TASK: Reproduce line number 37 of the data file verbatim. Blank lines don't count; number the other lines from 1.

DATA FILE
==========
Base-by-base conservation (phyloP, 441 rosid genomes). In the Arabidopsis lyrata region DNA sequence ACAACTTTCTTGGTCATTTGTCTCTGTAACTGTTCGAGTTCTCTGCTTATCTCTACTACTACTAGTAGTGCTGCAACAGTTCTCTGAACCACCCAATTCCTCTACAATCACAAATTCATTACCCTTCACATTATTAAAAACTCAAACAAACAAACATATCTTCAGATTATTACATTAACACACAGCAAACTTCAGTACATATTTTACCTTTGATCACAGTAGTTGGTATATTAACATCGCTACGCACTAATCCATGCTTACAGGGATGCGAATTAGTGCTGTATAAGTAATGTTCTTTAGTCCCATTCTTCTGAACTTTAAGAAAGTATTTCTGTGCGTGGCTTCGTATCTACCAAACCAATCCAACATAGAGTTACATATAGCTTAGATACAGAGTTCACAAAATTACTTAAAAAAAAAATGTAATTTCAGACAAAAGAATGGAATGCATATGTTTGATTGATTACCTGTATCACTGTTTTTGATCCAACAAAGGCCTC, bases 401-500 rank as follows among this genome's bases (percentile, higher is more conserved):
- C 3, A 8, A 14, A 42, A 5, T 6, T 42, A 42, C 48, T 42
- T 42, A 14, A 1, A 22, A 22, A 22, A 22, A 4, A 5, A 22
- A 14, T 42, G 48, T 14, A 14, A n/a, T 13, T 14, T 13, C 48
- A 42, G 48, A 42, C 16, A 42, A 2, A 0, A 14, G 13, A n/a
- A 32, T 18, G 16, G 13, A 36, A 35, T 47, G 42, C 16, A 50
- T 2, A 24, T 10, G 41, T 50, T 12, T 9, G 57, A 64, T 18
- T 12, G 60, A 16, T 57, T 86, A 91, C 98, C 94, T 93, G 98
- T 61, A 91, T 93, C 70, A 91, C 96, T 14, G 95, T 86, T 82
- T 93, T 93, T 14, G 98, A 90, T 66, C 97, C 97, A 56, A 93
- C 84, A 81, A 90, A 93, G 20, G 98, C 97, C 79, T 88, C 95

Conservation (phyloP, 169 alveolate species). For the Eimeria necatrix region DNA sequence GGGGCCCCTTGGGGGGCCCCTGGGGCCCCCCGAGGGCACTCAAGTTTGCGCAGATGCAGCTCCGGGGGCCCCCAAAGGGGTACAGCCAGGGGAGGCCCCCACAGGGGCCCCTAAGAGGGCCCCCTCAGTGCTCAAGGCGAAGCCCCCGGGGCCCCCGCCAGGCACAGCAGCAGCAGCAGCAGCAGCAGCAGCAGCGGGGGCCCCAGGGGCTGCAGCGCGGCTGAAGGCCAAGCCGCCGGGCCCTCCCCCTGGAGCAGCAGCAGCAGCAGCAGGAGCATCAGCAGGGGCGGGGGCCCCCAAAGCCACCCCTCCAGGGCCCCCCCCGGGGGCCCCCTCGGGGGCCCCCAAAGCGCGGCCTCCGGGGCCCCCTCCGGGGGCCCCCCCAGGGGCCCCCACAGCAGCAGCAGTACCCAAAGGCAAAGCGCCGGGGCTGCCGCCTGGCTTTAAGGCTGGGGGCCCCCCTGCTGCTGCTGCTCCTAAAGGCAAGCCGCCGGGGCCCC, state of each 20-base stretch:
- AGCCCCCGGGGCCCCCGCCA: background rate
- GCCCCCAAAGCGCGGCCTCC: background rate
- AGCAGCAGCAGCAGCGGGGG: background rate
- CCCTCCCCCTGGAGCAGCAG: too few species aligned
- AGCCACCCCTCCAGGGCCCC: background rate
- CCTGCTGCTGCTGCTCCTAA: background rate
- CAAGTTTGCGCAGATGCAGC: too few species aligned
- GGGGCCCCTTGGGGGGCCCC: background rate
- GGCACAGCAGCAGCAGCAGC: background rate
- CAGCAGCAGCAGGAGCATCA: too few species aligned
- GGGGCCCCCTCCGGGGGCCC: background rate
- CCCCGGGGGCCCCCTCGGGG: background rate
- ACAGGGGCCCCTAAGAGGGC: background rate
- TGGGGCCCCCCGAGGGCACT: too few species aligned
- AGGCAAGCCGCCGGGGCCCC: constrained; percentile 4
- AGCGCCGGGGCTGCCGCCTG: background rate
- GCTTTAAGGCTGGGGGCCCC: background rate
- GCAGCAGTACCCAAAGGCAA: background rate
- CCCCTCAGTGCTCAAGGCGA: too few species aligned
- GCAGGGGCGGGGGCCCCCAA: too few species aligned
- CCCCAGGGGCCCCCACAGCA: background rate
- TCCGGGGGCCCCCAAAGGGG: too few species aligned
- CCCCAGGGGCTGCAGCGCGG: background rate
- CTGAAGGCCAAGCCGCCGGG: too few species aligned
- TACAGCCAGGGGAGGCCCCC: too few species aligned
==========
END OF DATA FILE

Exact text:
- TACAGCCAGGGGAGGCCCCC: too few species aligned